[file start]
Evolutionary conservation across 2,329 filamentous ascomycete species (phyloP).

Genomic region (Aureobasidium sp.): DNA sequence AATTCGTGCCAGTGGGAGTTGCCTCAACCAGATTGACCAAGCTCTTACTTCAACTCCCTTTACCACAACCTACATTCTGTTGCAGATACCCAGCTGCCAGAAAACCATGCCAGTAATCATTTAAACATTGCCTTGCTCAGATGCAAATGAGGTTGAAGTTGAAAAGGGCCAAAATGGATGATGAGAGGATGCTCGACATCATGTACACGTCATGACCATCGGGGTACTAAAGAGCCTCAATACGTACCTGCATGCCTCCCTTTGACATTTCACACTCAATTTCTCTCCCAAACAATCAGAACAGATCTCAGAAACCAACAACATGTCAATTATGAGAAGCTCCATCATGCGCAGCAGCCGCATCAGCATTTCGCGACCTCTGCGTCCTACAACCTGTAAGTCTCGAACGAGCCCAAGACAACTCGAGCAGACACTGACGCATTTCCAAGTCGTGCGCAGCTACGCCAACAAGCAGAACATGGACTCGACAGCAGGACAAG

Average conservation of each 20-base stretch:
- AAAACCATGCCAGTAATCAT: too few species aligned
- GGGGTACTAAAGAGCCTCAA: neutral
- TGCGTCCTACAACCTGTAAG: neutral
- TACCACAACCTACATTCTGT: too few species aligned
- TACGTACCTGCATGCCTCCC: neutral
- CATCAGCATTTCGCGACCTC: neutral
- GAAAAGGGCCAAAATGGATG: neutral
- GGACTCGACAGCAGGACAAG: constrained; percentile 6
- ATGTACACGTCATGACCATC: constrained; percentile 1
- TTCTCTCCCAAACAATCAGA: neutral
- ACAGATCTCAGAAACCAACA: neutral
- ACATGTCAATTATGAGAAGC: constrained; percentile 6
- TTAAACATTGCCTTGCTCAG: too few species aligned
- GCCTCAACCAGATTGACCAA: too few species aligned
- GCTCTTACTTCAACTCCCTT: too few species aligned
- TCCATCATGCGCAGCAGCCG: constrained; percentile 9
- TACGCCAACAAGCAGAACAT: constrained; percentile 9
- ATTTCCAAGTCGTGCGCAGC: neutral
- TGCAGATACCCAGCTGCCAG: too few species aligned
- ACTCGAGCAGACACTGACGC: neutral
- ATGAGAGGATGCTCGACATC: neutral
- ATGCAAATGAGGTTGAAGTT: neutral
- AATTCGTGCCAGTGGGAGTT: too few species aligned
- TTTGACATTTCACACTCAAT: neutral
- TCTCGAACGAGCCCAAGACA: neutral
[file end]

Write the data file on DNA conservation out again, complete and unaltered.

Evolutionary conservation across 2,329 filamentous ascomycete species (phyloP).

Genomic region (Aureobasidium sp.): DNA sequence AATTCGTGCCAGTGGGAGTTGCCTCAACCAGATTGACCAAGCTCTTACTTCAACTCCCTTTACCACAACCTACATTCTGTTGCAGATACCCAGCTGCCAGAAAACCATGCCAGTAATCATTTAAACATTGCCTTGCTCAGATGCAAATGAGGTTGAAGTTGAAAAGGGCCAAAATGGATGATGAGAGGATGCTCGACATCATGTACACGTCATGACCATCGGGGTACTAAAGAGCCTCAATACGTACCTGCATGCCTCCCTTTGACATTTCACACTCAATTTCTCTCCCAAACAATCAGAACAGATCTCAGAAACCAACAACATGTCAATTATGAGAAGCTCCATCATGCGCAGCAGCCGCATCAGCATTTCGCGACCTCTGCGTCCTACAACCTGTAAGTCTCGAACGAGCCCAAGACAACTCGAGCAGACACTGACGCATTTCCAAGTCGTGCGCAGCTACGCCAACAAGCAGAACATGGACTCGACAGCAGGACAAG

Average conservation of each 20-base stretch:
- AAAACCATGCCAGTAATCAT: too few species aligned
- GGGGTACTAAAGAGCCTCAA: neutral
- TGCGTCCTACAACCTGTAAG: neutral
- TACCACAACCTACATTCTGT: too few species aligned
- TACGTACCTGCATGCCTCCC: neutral
- CATCAGCATTTCGCGACCTC: neutral
- GAAAAGGGCCAAAATGGATG: neutral
- GGACTCGACAGCAGGACAAG: constrained; percentile 6
- ATGTACACGTCATGACCATC: constrained; percentile 1
- TTCTCTCCCAAACAATCAGA: neutral
- ACAGATCTCAGAAACCAACA: neutral
- ACATGTCAATTATGAGAAGC: constrained; percentile 6
- TTAAACATTGCCTTGCTCAG: too few species aligned
- GCCTCAACCAGATTGACCAA: too few species aligned
- GCTCTTACTTCAACTCCCTT: too few species aligned
- TCCATCATGCGCAGCAGCCG: constrained; percentile 9
- TACGCCAACAAGCAGAACAT: constrained; percentile 9
- ATTTCCAAGTCGTGCGCAGC: neutral
- TGCAGATACCCAGCTGCCAG: too few species aligned
- ACTCGAGCAGACACTGACGC: neutral
- ATGAGAGGATGCTCGACATC: neutral
- ATGCAAATGAGGTTGAAGTT: neutral
- AATTCGTGCCAGTGGGAGTT: too few species aligned
- TTTGACATTTCACACTCAAT: neutral
- TCTCGAACGAGCCCAAGACA: neutral